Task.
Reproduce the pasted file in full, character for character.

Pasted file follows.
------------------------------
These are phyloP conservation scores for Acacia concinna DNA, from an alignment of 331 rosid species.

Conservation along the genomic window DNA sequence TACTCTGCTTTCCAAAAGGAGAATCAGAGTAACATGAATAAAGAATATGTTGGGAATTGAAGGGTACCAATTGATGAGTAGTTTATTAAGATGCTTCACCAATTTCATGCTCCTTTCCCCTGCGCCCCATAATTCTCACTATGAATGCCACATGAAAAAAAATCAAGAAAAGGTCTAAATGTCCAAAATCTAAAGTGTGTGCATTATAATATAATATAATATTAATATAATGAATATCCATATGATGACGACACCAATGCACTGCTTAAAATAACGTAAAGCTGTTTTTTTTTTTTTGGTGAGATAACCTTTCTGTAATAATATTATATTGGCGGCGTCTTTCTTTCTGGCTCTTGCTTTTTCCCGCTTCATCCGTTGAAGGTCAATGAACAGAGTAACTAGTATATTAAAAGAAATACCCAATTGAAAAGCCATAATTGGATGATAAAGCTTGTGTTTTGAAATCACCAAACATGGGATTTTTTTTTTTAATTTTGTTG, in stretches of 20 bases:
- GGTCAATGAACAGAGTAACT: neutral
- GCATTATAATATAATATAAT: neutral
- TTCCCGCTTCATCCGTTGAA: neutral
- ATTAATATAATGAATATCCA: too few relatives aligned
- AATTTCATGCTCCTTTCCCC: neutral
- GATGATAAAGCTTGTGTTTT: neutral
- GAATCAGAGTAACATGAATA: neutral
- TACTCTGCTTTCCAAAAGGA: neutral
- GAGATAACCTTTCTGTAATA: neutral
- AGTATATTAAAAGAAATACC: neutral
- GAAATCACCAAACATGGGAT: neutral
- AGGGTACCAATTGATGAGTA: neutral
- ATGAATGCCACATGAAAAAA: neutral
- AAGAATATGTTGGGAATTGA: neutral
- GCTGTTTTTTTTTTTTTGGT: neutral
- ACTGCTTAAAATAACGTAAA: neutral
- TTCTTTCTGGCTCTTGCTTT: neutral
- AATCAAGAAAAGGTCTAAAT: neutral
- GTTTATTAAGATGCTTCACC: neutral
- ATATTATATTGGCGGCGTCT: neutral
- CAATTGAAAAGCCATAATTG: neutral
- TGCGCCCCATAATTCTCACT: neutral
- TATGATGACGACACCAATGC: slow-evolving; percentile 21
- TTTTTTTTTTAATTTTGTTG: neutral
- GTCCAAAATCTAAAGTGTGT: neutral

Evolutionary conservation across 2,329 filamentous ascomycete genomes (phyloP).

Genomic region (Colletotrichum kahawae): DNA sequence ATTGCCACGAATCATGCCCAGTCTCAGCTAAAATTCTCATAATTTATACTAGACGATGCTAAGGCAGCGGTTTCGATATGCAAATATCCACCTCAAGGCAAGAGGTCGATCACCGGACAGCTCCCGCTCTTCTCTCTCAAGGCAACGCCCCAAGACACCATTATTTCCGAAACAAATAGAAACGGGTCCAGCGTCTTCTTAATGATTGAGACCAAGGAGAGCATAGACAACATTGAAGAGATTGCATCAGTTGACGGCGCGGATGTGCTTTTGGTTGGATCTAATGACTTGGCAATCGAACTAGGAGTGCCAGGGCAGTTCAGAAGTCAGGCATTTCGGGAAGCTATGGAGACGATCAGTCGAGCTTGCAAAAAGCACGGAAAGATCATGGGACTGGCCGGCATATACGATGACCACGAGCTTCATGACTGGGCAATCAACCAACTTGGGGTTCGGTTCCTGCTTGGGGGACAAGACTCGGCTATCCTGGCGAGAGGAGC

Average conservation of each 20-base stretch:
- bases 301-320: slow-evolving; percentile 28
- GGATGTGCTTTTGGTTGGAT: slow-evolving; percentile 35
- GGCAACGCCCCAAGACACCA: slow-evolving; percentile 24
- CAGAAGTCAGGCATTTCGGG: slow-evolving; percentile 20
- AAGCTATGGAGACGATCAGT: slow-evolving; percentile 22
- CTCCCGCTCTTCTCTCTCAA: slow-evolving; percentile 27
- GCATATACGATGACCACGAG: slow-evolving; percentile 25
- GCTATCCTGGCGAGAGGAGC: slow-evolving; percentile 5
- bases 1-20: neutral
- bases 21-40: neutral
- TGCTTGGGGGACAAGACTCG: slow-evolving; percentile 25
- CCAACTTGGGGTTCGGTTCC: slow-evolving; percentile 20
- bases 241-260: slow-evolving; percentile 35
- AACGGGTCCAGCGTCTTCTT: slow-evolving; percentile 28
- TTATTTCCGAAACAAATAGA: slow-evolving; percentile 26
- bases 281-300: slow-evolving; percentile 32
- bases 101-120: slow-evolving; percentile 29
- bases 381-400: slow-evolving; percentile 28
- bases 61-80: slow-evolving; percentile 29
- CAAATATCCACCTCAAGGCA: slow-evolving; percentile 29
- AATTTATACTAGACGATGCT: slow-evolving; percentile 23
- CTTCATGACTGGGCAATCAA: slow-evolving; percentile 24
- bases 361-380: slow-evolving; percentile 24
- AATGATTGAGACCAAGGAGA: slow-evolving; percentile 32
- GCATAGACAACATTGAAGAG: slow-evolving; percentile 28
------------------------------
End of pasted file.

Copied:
These are phyloP conservation scores for Acacia concinna DNA, from an alignment of 331 rosid species.

Conservation along the genomic window DNA sequence TACTCTGCTTTCCAAAAGGAGAATCAGAGTAACATGAATAAAGAATATGTTGGGAATTGAAGGGTACCAATTGATGAGTAGTTTATTAAGATGCTTCACCAATTTCATGCTCCTTTCCCCTGCGCCCCATAATTCTCACTATGAATGCCACATGAAAAAAAATCAAGAAAAGGTCTAAATGTCCAAAATCTAAAGTGTGTGCATTATAATATAATATAATATTAATATAATGAATATCCATATGATGACGACACCAATGCACTGCTTAAAATAACGTAAAGCTGTTTTTTTTTTTTTGGTGAGATAACCTTTCTGTAATAATATTATATTGGCGGCGTCTTTCTTTCTGGCTCTTGCTTTTTCCCGCTTCATCCGTTGAAGGTCAATGAACAGAGTAACTAGTATATTAAAAGAAATACCCAATTGAAAAGCCATAATTGGATGATAAAGCTTGTGTTTTGAAATCACCAAACATGGGATTTTTTTTTTTAATTTTGTTG, in stretches of 20 bases:
- GGTCAATGAACAGAGTAACT: neutral
- GCATTATAATATAATATAAT: neutral
- TTCCCGCTTCATCCGTTGAA: neutral
- ATTAATATAATGAATATCCA: too few relatives aligned
- AATTTCATGCTCCTTTCCCC: neutral
- GATGATAAAGCTTGTGTTTT: neutral
- GAATCAGAGTAACATGAATA: neutral
- TACTCTGCTTTCCAAAAGGA: neutral
- GAGATAACCTTTCTGTAATA: neutral
- AGTATATTAAAAGAAATACC: neutral
- GAAATCACCAAACATGGGAT: neutral
- AGGGTACCAATTGATGAGTA: neutral
- ATGAATGCCACATGAAAAAA: neutral
- AAGAATATGTTGGGAATTGA: neutral
- GCTGTTTTTTTTTTTTTGGT: neutral
- ACTGCTTAAAATAACGTAAA: neutral
- TTCTTTCTGGCTCTTGCTTT: neutral
- AATCAAGAAAAGGTCTAAAT: neutral
- GTTTATTAAGATGCTTCACC: neutral
- ATATTATATTGGCGGCGTCT: neutral
- CAATTGAAAAGCCATAATTG: neutral
- TGCGCCCCATAATTCTCACT: neutral
- TATGATGACGACACCAATGC: slow-evolving; percentile 21
- TTTTTTTTTTAATTTTGTTG: neutral
- GTCCAAAATCTAAAGTGTGT: neutral

Evolutionary conservation across 2,329 filamentous ascomycete genomes (phyloP).

Genomic region (Colletotrichum kahawae): DNA sequence ATTGCCACGAATCATGCCCAGTCTCAGCTAAAATTCTCATAATTTATACTAGACGATGCTAAGGCAGCGGTTTCGATATGCAAATATCCACCTCAAGGCAAGAGGTCGATCACCGGACAGCTCCCGCTCTTCTCTCTCAAGGCAACGCCCCAAGACACCATTATTTCCGAAACAAATAGAAACGGGTCCAGCGTCTTCTTAATGATTGAGACCAAGGAGAGCATAGACAACATTGAAGAGATTGCATCAGTTGACGGCGCGGATGTGCTTTTGGTTGGATCTAATGACTTGGCAATCGAACTAGGAGTGCCAGGGCAGTTCAGAAGTCAGGCATTTCGGGAAGCTATGGAGACGATCAGTCGAGCTTGCAAAAAGCACGGAAAGATCATGGGACTGGCCGGCATATACGATGACCACGAGCTTCATGACTGGGCAATCAACCAACTTGGGGTTCGGTTCCTGCTTGGGGGACAAGACTCGGCTATCCTGGCGAGAGGAGC

Average conservation of each 20-base stretch:
- bases 301-320: slow-evolving; percentile 28
- GGATGTGCTTTTGGTTGGAT: slow-evolving; percentile 35
- GGCAACGCCCCAAGACACCA: slow-evolving; percentile 24
- CAGAAGTCAGGCATTTCGGG: slow-evolving; percentile 20
- AAGCTATGGAGACGATCAGT: slow-evolving; percentile 22
- CTCCCGCTCTTCTCTCTCAA: slow-evolving; percentile 27
- GCATATACGATGACCACGAG: slow-evolving; percentile 25
- GCTATCCTGGCGAGAGGAGC: slow-evolving; percentile 5
- bases 1-20: neutral
- bases 21-40: neutral
- TGCTTGGGGGACAAGACTCG: slow-evolving; percentile 25
- CCAACTTGGGGTTCGGTTCC: slow-evolving; percentile 20
- bases 241-260: slow-evolving; percentile 35
- AACGGGTCCAGCGTCTTCTT: slow-evolving; percentile 28
- TTATTTCCGAAACAAATAGA: slow-evolving; percentile 26
- bases 281-300: slow-evolving; percentile 32
- bases 101-120: slow-evolving; percentile 29
- bases 381-400: slow-evolving; percentile 28
- bases 61-80: slow-evolving; percentile 29
- CAAATATCCACCTCAAGGCA: slow-evolving; percentile 29
- AATTTATACTAGACGATGCT: slow-evolving; percentile 23
- CTTCATGACTGGGCAATCAA: slow-evolving; percentile 24
- bases 361-380: slow-evolving; percentile 24
- AATGATTGAGACCAAGGAGA: slow-evolving; percentile 32
- GCATAGACAACATTGAAGAG: slow-evolving; percentile 28